MetalBite Review by Tomek on 1/12/2018 6:31:22 AM
The Skulldrain name (with slight modification) originates in the medical field and gets its name from a procedure that might make you queasy once you find out what it is. I think it is also a pretty cool name for a metal band. Hatred Rising is the first full length for these Swedes, and the list of their influences ranges from Exodus, Vader, Slayer, Destruction, Lamb of God and The Haunted. As you probably have figured out already, thrash is the name of the game, but I bet that you didn’t know that the Skulldrain guys are not some fresh dudes trying to make some noise but experienced musicians with stints in bands like Demonical and Sectu plus a cooperation with Zodiac Ciphers. Well, with all that out of the way, the time has come to talk about the main dish – Hatred Rising.
Skulldrain churns out hard, fast and dynamic guitar-oriented thrash metal that is not only well composed and arranged but also with the attitude level turned all the way up. The album’s sound is kind of dry (which is quite normal for a thrash metal record), but personally I prefer the guitar sound to have more of a 'juicy drip' to it. However, considering how much is going on in most of the songs, it is probably a good thing. More so, after listening to the album many times, I felt that the way album is produced makes the music not only come forward with tons of energy but also exposes this catchy ferociousness and guitar hooks to stay interesting. Thrash is known to carry lots of speed with it, and there is plenty of it here; Skulldrain also found a way to incorporate some of the familiar slow and heavy riffs, some groove, and a fair amount of melody. All the aforementioned above especially comes out to the front in ‘Antisocial Agenda’ with catchy riffs throughout and a nice solo or ‘Through Death’ with a fist-pumping chorus and good melodic solo for example. That said, there is something different and original happening in every song on the album. There are also two instrumental pieces that break the pace, allowing for a little respite and gathering of thoughts, which is much needed on an album dominated by speed, power and rage. Both are quite outstanding I must say. So far, so good, right? Well, as good as it sounds, there is something that bugged me a little. Even though the riffs on this album are top notch, they’re not future hymns of the genre yet, and there are a lot of awesome riffs or even sections of the songs that could be just that. There are riffs in ‘Hatred Rising’, ‘White Phosphorous Bombing’, ‘Trigger The Crisis’ or in ‘Bad Blood’ that appear for just a moment and are way more infectious than what was pushed to the front. It is a matter of preference of course, but after listening to the album for a while I noticed that I was looking for those riffs almost every time, wishing for those to be exposed and maybe carried on far more. Just a little something I had to get off my chest.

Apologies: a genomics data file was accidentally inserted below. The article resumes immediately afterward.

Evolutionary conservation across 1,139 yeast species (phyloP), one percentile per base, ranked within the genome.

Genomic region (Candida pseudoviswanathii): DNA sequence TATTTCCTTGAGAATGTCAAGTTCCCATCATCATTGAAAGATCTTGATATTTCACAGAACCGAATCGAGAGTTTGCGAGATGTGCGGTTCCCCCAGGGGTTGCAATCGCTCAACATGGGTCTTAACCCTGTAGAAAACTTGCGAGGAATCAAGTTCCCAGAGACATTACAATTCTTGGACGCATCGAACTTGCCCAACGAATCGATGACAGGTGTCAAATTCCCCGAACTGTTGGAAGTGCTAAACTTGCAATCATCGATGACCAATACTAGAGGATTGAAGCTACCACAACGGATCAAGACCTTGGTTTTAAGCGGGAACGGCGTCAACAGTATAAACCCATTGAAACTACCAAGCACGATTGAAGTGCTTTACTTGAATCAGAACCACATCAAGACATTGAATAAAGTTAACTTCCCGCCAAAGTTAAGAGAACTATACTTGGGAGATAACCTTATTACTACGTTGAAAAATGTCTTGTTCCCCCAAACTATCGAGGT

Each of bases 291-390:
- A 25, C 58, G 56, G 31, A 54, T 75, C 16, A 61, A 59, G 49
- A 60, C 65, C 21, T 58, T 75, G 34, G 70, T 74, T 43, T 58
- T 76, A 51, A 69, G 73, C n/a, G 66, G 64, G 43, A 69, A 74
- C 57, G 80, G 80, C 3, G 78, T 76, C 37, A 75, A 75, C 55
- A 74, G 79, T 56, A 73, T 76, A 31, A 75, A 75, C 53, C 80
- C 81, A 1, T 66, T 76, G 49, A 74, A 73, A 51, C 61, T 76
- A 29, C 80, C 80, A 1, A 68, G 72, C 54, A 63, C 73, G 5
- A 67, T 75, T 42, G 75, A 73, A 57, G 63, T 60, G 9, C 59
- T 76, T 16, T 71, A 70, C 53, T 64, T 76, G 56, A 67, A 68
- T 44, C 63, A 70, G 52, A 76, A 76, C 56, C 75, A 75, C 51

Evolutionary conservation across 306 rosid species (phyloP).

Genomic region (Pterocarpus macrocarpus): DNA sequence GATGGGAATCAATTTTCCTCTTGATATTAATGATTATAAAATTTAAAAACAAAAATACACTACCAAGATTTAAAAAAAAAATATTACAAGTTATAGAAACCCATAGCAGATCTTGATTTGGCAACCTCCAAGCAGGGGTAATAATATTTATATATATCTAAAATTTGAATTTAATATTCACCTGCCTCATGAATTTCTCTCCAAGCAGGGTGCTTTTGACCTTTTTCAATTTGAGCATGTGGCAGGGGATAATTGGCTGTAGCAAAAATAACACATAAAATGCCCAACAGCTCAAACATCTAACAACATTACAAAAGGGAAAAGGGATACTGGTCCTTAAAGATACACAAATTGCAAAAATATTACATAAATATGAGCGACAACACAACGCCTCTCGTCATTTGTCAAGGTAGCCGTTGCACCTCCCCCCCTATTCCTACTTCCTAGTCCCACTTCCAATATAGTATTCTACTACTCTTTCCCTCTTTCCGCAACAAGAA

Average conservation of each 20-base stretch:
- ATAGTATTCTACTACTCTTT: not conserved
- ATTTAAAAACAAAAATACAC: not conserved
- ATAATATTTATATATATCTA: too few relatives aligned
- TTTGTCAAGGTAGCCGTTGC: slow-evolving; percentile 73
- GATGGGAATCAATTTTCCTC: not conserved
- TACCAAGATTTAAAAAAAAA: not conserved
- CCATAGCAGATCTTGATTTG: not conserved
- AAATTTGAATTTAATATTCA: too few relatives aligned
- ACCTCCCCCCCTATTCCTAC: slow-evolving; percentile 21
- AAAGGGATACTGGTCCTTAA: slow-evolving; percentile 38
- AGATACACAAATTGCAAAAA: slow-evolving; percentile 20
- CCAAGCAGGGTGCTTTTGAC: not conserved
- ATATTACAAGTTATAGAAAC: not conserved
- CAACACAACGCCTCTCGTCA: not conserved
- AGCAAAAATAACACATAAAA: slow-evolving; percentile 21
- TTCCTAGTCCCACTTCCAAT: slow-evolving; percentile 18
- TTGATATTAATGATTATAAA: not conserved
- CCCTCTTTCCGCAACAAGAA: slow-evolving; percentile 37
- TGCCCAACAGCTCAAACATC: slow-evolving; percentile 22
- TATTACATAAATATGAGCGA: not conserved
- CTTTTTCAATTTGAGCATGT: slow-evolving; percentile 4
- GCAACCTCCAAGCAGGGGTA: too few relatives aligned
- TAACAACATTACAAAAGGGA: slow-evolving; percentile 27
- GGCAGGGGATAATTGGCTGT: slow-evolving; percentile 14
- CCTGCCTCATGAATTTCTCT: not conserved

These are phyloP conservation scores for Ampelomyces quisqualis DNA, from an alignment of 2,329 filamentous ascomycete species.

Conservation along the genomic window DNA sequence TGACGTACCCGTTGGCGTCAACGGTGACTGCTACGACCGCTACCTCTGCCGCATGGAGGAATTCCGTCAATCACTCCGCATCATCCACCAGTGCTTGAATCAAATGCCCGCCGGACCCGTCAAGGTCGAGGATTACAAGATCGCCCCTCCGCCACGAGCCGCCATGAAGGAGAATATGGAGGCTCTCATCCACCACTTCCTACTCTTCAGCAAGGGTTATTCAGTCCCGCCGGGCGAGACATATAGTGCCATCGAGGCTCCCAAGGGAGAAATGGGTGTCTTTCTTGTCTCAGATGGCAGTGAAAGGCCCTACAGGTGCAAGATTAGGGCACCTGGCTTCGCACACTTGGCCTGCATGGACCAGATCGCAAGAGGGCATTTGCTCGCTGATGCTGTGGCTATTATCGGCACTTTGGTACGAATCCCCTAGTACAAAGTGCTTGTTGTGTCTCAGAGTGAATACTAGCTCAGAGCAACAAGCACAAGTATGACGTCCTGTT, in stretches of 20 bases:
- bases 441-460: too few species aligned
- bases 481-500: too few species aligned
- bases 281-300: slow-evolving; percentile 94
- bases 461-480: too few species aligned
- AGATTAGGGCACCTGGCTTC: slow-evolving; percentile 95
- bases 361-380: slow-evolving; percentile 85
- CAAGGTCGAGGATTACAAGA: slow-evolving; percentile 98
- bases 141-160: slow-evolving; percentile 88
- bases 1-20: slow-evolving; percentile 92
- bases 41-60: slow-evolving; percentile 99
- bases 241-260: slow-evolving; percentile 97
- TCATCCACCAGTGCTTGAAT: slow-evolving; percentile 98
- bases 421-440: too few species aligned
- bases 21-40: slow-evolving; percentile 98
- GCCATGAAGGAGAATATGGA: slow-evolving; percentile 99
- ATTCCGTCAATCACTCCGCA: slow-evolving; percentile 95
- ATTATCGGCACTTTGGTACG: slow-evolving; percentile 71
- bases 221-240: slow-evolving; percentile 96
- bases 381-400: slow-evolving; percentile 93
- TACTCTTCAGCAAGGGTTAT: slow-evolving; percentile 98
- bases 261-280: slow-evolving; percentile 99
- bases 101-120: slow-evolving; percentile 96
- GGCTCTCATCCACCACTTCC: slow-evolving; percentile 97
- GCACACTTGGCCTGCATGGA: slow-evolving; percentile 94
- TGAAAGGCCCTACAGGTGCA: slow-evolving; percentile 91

So, what is the bottom line? Skulldrain released a very interesting album that can compete with many out there, but there is still work to be done. As far as debut albums go last year, however, they are definitely somewhere up near the top, and if that’s how they start I see a bright future ahead of Skulldrain. I’ll be waiting for the next one; I wonder what they’ll do.
Rating: 7.5 out of 10